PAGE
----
Swiss housing on the lake with mountains in switzerland

Switzerland GDP Q1 2020

Switzerland: GDP records largest contraction on record in Q1

GDP contracted 2.6% on a seasonally-adjusted quarter-on-quarter basis in the first quarter, contrasting the 0.3% expansion recorded in the fourth quarter and marking the sharpest contraction since the series began in 1980. On an annual basis, the economy shrank 1.4% in Q1, swinging from Q4’s 1.6% increase and marking the worst reading since Q3 2009.

The domestic side of the economy led the quarterly downturn, as pandemic-induced lockdown measures enacted in March impaired activity. Household spending deteriorated markedly, contracting 3.5% in Q1 (Q4 2019: +0.3% s.a. qoq) as households restrained spending on travel, leisure and food services in the wake of the coronavirus outbreak. Moreover, fixed investment dropped at the sharpest pace since Q1 2009, contracting 2.7% (Q4: +2.0% s.a. qoq), while government consumption growth remained unchanged at 0.7% for the third quarter in Q1.

In the external sector, exports of goods and services fell 2.0% in the first quarter, which was softer than the fourth quarter’s 3.8% contraction. In addition, imports of goods and services slid at a lower rate of 1.6% in Q1 (Q4: -6.6% s.a. qoq).

Turning to this rest of this year, available data points to a sharper downturn in the second quarter: The KOF barometer hit a fresh low in May amid tumbling consumer sentiment and as PMIs for April–May indicated heavy contractions in manufacturing and services activity. However, easing containment measures from mid-May should provide some respite, particularly for the ailing tourism industry.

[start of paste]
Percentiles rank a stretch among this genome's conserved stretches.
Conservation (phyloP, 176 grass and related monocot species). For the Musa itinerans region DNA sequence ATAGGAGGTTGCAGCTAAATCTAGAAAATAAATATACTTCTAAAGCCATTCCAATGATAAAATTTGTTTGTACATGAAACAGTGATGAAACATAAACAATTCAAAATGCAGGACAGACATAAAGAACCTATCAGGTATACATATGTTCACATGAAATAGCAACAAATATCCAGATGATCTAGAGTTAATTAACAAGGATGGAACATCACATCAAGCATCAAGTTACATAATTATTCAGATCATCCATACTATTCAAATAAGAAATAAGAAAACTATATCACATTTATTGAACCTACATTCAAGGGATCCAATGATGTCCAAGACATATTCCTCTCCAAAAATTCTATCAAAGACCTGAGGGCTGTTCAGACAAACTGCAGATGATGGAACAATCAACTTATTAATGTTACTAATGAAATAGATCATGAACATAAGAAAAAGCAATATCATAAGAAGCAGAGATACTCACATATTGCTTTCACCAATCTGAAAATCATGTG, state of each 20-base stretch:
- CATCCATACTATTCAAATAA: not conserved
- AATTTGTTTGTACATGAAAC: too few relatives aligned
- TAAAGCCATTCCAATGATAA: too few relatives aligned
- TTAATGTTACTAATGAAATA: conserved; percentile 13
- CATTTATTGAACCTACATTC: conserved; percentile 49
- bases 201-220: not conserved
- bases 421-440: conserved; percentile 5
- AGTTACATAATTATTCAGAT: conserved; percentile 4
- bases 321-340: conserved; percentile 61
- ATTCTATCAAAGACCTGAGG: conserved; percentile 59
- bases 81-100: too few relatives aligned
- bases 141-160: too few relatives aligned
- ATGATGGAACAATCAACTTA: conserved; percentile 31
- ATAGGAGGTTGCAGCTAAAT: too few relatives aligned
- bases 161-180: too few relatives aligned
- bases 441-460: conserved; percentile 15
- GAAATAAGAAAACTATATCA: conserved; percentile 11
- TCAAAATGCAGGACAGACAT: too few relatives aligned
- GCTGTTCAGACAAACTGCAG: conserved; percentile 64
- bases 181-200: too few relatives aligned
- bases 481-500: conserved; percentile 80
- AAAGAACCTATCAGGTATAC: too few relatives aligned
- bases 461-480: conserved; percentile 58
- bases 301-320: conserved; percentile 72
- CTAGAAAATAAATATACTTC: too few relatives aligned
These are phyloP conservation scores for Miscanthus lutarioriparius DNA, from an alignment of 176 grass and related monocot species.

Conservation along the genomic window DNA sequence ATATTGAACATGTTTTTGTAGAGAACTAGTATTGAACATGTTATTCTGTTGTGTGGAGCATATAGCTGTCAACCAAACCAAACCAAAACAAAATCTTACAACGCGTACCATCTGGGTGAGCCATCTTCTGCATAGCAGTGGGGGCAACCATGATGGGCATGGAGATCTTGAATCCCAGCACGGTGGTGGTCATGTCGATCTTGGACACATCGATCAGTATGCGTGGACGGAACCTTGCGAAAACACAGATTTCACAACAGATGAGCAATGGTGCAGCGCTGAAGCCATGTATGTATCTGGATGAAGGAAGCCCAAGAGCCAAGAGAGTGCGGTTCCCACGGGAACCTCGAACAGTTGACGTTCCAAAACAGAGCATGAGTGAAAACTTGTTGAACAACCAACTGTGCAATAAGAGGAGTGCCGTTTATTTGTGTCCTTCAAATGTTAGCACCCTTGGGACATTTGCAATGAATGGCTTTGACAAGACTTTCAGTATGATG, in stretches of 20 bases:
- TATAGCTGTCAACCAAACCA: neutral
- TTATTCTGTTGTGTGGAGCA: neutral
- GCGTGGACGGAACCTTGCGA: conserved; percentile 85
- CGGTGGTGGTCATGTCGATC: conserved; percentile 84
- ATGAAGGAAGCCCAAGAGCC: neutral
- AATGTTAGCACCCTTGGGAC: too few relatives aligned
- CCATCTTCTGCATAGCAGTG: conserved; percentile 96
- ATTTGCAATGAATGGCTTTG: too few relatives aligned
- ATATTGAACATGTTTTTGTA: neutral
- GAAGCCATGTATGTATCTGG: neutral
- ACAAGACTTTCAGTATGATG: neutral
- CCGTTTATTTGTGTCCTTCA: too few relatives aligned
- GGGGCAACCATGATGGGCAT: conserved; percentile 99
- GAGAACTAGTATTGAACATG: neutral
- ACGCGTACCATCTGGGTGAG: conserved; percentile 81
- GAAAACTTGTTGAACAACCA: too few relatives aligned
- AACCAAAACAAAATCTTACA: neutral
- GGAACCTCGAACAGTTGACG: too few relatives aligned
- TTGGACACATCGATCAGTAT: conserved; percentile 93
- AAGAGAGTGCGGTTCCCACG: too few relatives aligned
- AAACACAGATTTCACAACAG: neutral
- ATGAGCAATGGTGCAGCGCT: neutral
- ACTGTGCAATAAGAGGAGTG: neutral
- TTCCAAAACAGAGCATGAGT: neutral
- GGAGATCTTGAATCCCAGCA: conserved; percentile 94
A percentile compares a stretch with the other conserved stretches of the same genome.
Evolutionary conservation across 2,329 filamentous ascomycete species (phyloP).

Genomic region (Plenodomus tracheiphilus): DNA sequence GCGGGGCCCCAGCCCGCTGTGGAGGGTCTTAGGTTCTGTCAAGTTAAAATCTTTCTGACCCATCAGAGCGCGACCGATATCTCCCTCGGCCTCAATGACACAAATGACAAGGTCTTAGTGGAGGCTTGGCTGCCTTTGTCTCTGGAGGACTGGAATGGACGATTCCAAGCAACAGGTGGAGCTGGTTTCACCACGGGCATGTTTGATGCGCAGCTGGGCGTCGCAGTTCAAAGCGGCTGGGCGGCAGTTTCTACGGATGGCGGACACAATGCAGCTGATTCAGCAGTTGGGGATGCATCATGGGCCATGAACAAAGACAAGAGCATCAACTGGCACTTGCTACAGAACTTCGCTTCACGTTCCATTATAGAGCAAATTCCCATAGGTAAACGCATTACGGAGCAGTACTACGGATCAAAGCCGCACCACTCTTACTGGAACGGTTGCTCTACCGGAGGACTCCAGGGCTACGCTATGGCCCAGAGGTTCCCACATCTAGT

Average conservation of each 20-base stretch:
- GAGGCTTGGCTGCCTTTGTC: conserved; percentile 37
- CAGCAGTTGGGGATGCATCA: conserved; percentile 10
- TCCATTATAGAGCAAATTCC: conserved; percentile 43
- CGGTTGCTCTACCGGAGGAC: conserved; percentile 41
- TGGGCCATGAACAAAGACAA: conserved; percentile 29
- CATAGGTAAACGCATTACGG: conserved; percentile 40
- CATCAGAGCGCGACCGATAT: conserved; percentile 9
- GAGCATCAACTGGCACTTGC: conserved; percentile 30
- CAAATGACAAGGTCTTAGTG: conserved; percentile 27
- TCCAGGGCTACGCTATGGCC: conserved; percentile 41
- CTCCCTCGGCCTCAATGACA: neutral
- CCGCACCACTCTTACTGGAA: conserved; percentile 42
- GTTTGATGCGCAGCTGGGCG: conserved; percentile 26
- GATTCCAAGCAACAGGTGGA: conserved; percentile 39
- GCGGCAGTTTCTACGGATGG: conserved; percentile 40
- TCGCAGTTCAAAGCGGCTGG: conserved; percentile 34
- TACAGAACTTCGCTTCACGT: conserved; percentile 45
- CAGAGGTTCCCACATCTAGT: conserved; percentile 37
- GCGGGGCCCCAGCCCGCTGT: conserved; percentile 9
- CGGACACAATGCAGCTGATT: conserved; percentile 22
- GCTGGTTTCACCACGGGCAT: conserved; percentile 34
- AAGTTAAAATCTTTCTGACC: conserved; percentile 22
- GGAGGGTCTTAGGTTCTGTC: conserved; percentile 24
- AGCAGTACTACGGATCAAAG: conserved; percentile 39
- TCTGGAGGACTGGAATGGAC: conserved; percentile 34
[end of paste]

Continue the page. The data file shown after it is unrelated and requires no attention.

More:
Commenting on the economic outlook, Charlotte de Montpellier, economist at ING, stated:

“Lockdown measures began easing in Switzerland towards the end of April, and more strongly from 11 May, which implies the Swiss economy is likely to contract much more in the second quarter than in the first quarter of 2020. In terms of economic figures, the worst is therefore still to come. [However,] some damage to the economy has been avoided thanks to the emergency plan by the authorities – support for certain sectors, guarantees, compensation for temporary unemployment… all in all, almost 9.3% of Swiss GDP. Nevertheless, the recovery will be slow.”

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